• During the conference, there was a member of the IYTF who knew all of the key players and could reach out to the appropriate person when a problem needed to be solved;
  • Someone with knowledge of ICMYO, the MGCY, and other youth-led constituencies was always present to liaise with those networks and organizations and ensure that their needs were being met by the Secretariat;
  • The political follow up to the conference was arranged and properly planned;
  • A mechanism was established through which governments and other stakeholders can be engaged following the conference.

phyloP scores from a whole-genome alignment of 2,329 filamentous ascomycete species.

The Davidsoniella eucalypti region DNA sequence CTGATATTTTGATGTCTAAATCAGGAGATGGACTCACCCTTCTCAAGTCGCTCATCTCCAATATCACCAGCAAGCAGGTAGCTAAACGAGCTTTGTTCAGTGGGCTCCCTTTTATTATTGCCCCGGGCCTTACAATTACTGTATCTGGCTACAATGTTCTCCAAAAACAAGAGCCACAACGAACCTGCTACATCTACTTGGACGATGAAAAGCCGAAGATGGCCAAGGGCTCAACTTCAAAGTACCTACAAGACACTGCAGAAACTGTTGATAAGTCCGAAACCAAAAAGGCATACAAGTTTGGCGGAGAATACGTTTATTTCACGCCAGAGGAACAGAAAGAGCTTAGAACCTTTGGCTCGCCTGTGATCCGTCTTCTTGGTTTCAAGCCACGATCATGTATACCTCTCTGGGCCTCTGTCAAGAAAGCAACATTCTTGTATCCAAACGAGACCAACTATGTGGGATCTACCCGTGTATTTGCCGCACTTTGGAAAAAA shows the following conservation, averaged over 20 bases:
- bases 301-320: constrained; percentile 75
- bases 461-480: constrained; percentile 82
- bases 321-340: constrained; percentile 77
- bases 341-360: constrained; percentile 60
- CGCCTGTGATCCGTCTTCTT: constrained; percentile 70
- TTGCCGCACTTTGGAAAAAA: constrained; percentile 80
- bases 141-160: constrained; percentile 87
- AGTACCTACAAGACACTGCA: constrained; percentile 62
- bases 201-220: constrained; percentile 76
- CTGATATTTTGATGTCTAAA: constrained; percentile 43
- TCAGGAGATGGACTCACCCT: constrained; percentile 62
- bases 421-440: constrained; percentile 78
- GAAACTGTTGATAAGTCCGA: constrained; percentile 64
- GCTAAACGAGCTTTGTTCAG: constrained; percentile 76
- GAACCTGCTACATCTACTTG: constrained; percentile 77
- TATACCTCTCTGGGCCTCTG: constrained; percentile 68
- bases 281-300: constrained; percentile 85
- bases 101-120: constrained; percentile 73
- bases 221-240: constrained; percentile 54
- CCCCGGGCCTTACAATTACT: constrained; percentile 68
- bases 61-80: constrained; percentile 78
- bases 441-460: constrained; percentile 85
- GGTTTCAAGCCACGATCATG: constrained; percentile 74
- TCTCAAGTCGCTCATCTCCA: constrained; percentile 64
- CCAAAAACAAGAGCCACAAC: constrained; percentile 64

In terms of the outcome document, the Colombo Declaration on Youth  is certainly not revolutionary in regards to policy.  It does not break new ground in the area of youth rights or provide language that is radical in scope.  Nevertheless, it is a critical document going forward primarily because of the process through which it was negotiated.  During the conference, young people were treated like a full Member State, with rights to negotiate and be directly involved in the policy discussions.  This is certainly unprecedented and goes beyond even the very open and civil society-friendly modalities established by the Commission for Sustainable Development (CSD) and its progeny.  This is mainly the reason why the members of the IYTF and many other youth are excited about what may come next.